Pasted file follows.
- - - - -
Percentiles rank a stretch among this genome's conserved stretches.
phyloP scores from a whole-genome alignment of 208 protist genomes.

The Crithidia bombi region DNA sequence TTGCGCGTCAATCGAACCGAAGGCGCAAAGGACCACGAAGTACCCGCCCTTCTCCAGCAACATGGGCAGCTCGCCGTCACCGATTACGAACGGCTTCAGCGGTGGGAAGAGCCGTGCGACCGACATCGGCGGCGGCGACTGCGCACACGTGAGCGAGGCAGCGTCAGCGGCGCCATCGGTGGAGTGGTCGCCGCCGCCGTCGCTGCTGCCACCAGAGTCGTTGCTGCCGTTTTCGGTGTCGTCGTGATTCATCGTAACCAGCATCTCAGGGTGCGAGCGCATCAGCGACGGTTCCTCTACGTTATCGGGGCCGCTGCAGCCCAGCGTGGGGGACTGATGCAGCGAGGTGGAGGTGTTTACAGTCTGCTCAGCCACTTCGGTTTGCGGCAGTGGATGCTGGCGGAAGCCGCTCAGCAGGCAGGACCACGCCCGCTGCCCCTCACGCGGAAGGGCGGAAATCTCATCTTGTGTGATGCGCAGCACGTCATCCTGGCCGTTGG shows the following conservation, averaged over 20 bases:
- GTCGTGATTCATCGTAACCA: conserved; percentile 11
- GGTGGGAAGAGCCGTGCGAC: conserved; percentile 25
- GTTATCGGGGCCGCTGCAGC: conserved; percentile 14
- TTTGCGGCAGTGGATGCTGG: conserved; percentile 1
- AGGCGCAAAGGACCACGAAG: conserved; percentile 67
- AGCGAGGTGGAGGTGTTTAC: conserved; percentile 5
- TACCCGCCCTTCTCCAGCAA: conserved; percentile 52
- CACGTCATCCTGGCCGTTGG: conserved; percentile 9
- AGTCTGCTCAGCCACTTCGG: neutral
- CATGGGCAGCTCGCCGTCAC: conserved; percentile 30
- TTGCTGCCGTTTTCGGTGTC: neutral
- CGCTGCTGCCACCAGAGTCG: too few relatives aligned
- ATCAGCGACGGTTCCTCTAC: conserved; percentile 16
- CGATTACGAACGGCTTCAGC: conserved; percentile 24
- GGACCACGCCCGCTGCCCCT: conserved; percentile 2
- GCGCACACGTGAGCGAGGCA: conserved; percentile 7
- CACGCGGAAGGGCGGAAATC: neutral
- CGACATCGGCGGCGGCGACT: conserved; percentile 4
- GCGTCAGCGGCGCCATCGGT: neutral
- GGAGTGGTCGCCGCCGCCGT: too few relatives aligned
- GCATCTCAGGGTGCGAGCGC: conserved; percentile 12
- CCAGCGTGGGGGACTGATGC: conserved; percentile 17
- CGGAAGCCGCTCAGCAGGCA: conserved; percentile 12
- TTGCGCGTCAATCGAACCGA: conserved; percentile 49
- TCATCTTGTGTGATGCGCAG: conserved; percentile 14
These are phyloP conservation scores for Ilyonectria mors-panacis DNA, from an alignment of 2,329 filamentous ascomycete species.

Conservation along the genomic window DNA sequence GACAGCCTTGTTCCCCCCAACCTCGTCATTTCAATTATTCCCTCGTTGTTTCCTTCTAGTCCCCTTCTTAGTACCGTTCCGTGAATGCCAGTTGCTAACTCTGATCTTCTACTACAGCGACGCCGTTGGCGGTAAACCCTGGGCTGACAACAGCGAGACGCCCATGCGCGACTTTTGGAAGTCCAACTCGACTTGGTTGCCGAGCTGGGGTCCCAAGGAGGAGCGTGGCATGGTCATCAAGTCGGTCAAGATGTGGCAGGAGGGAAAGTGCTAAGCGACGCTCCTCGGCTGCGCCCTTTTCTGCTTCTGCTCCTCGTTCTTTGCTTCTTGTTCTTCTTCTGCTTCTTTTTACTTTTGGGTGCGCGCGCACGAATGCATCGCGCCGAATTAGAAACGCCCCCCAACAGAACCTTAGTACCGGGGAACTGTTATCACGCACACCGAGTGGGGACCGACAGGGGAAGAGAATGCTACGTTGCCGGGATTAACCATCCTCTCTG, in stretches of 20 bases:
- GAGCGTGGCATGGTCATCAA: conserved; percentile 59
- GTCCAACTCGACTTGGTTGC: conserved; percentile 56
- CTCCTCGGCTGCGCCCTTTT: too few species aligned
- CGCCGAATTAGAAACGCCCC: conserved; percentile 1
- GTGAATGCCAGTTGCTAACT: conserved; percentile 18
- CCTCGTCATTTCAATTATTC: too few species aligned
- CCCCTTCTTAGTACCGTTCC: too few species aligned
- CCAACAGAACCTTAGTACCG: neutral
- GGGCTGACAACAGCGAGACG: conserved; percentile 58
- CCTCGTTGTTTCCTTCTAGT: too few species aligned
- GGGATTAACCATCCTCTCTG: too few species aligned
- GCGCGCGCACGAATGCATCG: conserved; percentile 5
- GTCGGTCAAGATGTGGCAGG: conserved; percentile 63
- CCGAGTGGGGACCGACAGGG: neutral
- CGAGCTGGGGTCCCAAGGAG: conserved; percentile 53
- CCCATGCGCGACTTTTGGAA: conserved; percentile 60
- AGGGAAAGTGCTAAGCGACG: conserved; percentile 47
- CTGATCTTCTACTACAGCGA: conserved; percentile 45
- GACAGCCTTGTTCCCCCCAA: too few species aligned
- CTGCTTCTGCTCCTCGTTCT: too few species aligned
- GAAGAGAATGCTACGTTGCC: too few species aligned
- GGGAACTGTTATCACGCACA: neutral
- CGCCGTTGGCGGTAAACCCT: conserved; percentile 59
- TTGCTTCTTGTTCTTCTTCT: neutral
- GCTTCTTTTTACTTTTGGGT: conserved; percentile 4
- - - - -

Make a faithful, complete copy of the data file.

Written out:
Percentiles rank a stretch among this genome's conserved stretches.
phyloP scores from a whole-genome alignment of 208 protist genomes.

The Crithidia bombi region DNA sequence TTGCGCGTCAATCGAACCGAAGGCGCAAAGGACCACGAAGTACCCGCCCTTCTCCAGCAACATGGGCAGCTCGCCGTCACCGATTACGAACGGCTTCAGCGGTGGGAAGAGCCGTGCGACCGACATCGGCGGCGGCGACTGCGCACACGTGAGCGAGGCAGCGTCAGCGGCGCCATCGGTGGAGTGGTCGCCGCCGCCGTCGCTGCTGCCACCAGAGTCGTTGCTGCCGTTTTCGGTGTCGTCGTGATTCATCGTAACCAGCATCTCAGGGTGCGAGCGCATCAGCGACGGTTCCTCTACGTTATCGGGGCCGCTGCAGCCCAGCGTGGGGGACTGATGCAGCGAGGTGGAGGTGTTTACAGTCTGCTCAGCCACTTCGGTTTGCGGCAGTGGATGCTGGCGGAAGCCGCTCAGCAGGCAGGACCACGCCCGCTGCCCCTCACGCGGAAGGGCGGAAATCTCATCTTGTGTGATGCGCAGCACGTCATCCTGGCCGTTGG shows the following conservation, averaged over 20 bases:
- GTCGTGATTCATCGTAACCA: conserved; percentile 11
- GGTGGGAAGAGCCGTGCGAC: conserved; percentile 25
- GTTATCGGGGCCGCTGCAGC: conserved; percentile 14
- TTTGCGGCAGTGGATGCTGG: conserved; percentile 1
- AGGCGCAAAGGACCACGAAG: conserved; percentile 67
- AGCGAGGTGGAGGTGTTTAC: conserved; percentile 5
- TACCCGCCCTTCTCCAGCAA: conserved; percentile 52
- CACGTCATCCTGGCCGTTGG: conserved; percentile 9
- AGTCTGCTCAGCCACTTCGG: neutral
- CATGGGCAGCTCGCCGTCAC: conserved; percentile 30
- TTGCTGCCGTTTTCGGTGTC: neutral
- CGCTGCTGCCACCAGAGTCG: too few relatives aligned
- ATCAGCGACGGTTCCTCTAC: conserved; percentile 16
- CGATTACGAACGGCTTCAGC: conserved; percentile 24
- GGACCACGCCCGCTGCCCCT: conserved; percentile 2
- GCGCACACGTGAGCGAGGCA: conserved; percentile 7
- CACGCGGAAGGGCGGAAATC: neutral
- CGACATCGGCGGCGGCGACT: conserved; percentile 4
- GCGTCAGCGGCGCCATCGGT: neutral
- GGAGTGGTCGCCGCCGCCGT: too few relatives aligned
- GCATCTCAGGGTGCGAGCGC: conserved; percentile 12
- CCAGCGTGGGGGACTGATGC: conserved; percentile 17
- CGGAAGCCGCTCAGCAGGCA: conserved; percentile 12
- TTGCGCGTCAATCGAACCGA: conserved; percentile 49
- TCATCTTGTGTGATGCGCAG: conserved; percentile 14
These are phyloP conservation scores for Ilyonectria mors-panacis DNA, from an alignment of 2,329 filamentous ascomycete species.

Conservation along the genomic window DNA sequence GACAGCCTTGTTCCCCCCAACCTCGTCATTTCAATTATTCCCTCGTTGTTTCCTTCTAGTCCCCTTCTTAGTACCGTTCCGTGAATGCCAGTTGCTAACTCTGATCTTCTACTACAGCGACGCCGTTGGCGGTAAACCCTGGGCTGACAACAGCGAGACGCCCATGCGCGACTTTTGGAAGTCCAACTCGACTTGGTTGCCGAGCTGGGGTCCCAAGGAGGAGCGTGGCATGGTCATCAAGTCGGTCAAGATGTGGCAGGAGGGAAAGTGCTAAGCGACGCTCCTCGGCTGCGCCCTTTTCTGCTTCTGCTCCTCGTTCTTTGCTTCTTGTTCTTCTTCTGCTTCTTTTTACTTTTGGGTGCGCGCGCACGAATGCATCGCGCCGAATTAGAAACGCCCCCCAACAGAACCTTAGTACCGGGGAACTGTTATCACGCACACCGAGTGGGGACCGACAGGGGAAGAGAATGCTACGTTGCCGGGATTAACCATCCTCTCTG, in stretches of 20 bases:
- GAGCGTGGCATGGTCATCAA: conserved; percentile 59
- GTCCAACTCGACTTGGTTGC: conserved; percentile 56
- CTCCTCGGCTGCGCCCTTTT: too few species aligned
- CGCCGAATTAGAAACGCCCC: conserved; percentile 1
- GTGAATGCCAGTTGCTAACT: conserved; percentile 18
- CCTCGTCATTTCAATTATTC: too few species aligned
- CCCCTTCTTAGTACCGTTCC: too few species aligned
- CCAACAGAACCTTAGTACCG: neutral
- GGGCTGACAACAGCGAGACG: conserved; percentile 58
- CCTCGTTGTTTCCTTCTAGT: too few species aligned
- GGGATTAACCATCCTCTCTG: too few species aligned
- GCGCGCGCACGAATGCATCG: conserved; percentile 5
- GTCGGTCAAGATGTGGCAGG: conserved; percentile 63
- CCGAGTGGGGACCGACAGGG: neutral
- CGAGCTGGGGTCCCAAGGAG: conserved; percentile 53
- CCCATGCGCGACTTTTGGAA: conserved; percentile 60
- AGGGAAAGTGCTAAGCGACG: conserved; percentile 47
- CTGATCTTCTACTACAGCGA: conserved; percentile 45
- GACAGCCTTGTTCCCCCCAA: too few species aligned
- CTGCTTCTGCTCCTCGTTCT: too few species aligned
- GAAGAGAATGCTACGTTGCC: too few species aligned
- GGGAACTGTTATCACGCACA: neutral
- CGCCGTTGGCGGTAAACCCT: conserved; percentile 59
- TTGCTTCTTGTTCTTCTTCT: neutral
- GCTTCTTTTTACTTTTGGGT: conserved; percentile 4